Posts Tagged ‘drama’
I’m currently watching The West Wing Season 2 (much to the delight of one of my best friends Jenn) and several thoughts have occurred to me. Keep in mind that I am well aware that many of these thoughts have been written and uttered during the shows heyday back when it was “current”.
First off, Martin Sheen is quite possibly the best President to ever grace the television screen, and as Erin has remarked about my opinion of him, “Many, many, people have said that if given a chance they’d vote for him in real life.”
As much as this shows brings out the inner neo-liberal in me and has me cheering for this pure vision of a Democratic West Wing and all of its heart felt devotion to citizenship, freedom, democracy, and justice; well, it does get a bit heavy handed at times. I sometimes have to pull back and say to myself, calm down, they’re being a bit arrogant and a bit forceful in their ideologies.
With all of that, it’s still an amazing show that has some of the best writing I’ve ever seen. The pacing is fast, which is surprising considering the amount of exposition and talking that occurs in each episode. [ West Wing is famous for having helped establish ‘walk-n-talk’ scenes.]
I’m just starting in on Season 2 and I’ve already been warned about the eventual degradation in the quality of writing around Season 4 & 5 as a result of Aaron Sorkin’s departure, still I’m excited for so many more episodes, such a fun show. Cheers.
I’ve been enjoying a fair bit of drama this past year: Ben Jonson, Ibsen, Stoppard, and largely thanks to Erin. She has helped renew my interest and love for these works of fiction. Based on her recommendations, Chekhov will be consumed these next few months.
The Steel Remains Richard Morgan
He primarily writes science fiction, a particularly freaky science fiction in which consciousness is transplanted in the near future through technology, rendering bodies and genetics a consumer item. This is his first forray into fantasy and I am eager for this old world sword and sorcery tale.
Philip Roth: Novels and Other Narratives 1986-1991
I read the first of Roth’s Zuckerman Bound Trilogy, “The Ghost Writer” early in the summer and I’ve been a fan of Roth ever since. He writes on the subject of writing and what it is to be an author in the most brilliant fashion. Figured since I have one Library of America collection from him, I might as well start in on the others. Only three more to go.
Spent a fair bit of money today, but sometimes you need to treat yourself to a world of fiction and today felt like such a day, especially after the lousy week I’ve been having. Getting over a serious cough/cold, a family death, and tons and tons of work. Ugh, life is harsh, but at least I have good friends and good books. Cheers.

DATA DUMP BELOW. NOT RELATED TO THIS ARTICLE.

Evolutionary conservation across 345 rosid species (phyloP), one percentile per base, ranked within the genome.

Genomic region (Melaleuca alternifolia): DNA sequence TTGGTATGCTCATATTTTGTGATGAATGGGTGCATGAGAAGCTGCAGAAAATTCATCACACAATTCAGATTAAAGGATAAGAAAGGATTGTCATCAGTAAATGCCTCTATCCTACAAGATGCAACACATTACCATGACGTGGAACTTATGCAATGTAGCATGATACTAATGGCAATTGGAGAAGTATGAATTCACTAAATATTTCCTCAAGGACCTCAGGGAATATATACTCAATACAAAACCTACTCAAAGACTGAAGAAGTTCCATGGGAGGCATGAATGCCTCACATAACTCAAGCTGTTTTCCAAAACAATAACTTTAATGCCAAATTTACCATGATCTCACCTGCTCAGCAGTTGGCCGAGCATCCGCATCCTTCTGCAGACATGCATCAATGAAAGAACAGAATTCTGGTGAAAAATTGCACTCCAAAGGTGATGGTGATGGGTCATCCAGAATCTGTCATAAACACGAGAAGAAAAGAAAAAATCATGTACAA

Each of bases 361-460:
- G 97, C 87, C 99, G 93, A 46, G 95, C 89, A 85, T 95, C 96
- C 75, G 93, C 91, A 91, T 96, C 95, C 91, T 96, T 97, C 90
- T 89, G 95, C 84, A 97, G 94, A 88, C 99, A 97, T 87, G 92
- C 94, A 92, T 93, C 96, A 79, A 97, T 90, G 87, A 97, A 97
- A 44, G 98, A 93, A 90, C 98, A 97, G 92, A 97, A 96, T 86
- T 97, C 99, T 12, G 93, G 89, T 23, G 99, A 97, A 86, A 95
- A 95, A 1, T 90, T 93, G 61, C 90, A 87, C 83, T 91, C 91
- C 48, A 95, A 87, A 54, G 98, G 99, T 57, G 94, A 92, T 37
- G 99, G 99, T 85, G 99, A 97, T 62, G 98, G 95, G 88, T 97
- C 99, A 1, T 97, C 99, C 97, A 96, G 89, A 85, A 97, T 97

I just finished Henrik Ibsen’s The Lady from the Sea” and WOW is all I can say. A most impressive play and a vast improvement upon one of his earlier works, “A Doll’s House”, my only other interaction with his works. I urge everyone to go out and find a copy of this work, you will not be disappointed. The story focuses on a young woman who feels torn between two worlds, between two different men. I won’t say much more than this as I’d rather not spoil the plot.
One thing to note while reading this is the way in which Ibsen portrays the ego/id and subconscious as a natural and demonic force. The story is set in a small town by a fjord in northern Norway and Ibsen brings the mythology of the sea and of this area into the story, often times creating a sense of fantasy or fairy.
As I expected, Ibsen has presented a passionate and vibrant woman who is consumed by her place in society and the many constraints and restrictions imposed upon her status as a woman.
While the situation that Ellida is placed in is much different from that of Nora’s in “A Doll’s House” I am hoping that his other plays branch out into other areas as this focus on the home and the feminine place in the home, despite its importance and relevance during the turn of the century and now; could easily become a tired convention that is all to common in his work. But I will not know this until I read more of his plays.
According to the introduction to this play written by Michael Meyer, this play most accurately depicts Ibsen’s own biographical interactions with the various women in his life. The play touches on many relationship subjects: the marriage proposal, expectations of the role of the wife, the “marriage contract” and what does that entail all of which Ibsen had some rather soap opera like experiences with.
Well worth your time and money. A brilliant playwright, it is no wonder that Jim felt the urge to learn Norwegian and write a letter to this aging master.
I was in a very Ibsen mood yesterday afternoon, so I picked up a collection of Ibsen plays, coincidentally, they’re the ones you gave me Erin when we were first becoming friends as a Christmas gift. Anyways, I decided to read it in the order in which the collection presents the plays and thus began “The Lady from the Sea”.
I’m almost done with the play and I’ll be writing a review later on this evening. The only Ibsen play that I have read up until this one was “A Doll’s House” for Conley’s Modernist course.
This play is jsut as engaging and enjoyable as the other, yet I’m sensing a theme with Ibsen. He seems very muhc concerned with the plight of the “modern” housewife, the role of the female in the house and in society. One would think that this would lead him to write strong female characters, but from the two plays I’ve read so far, it seems that they are more tragic than strong. But, I guess that is a bit unfair, as Nora’s exit in the last act of “A Doll’s House” is a brave act. Still, this is only after four acts of suffering and patriarchal manipulation. Well, Ibsen would be proud, as Co-founder of the Royal Society of Ibsen, I am sure he’d be much pleased that I’m actively engaging his opus.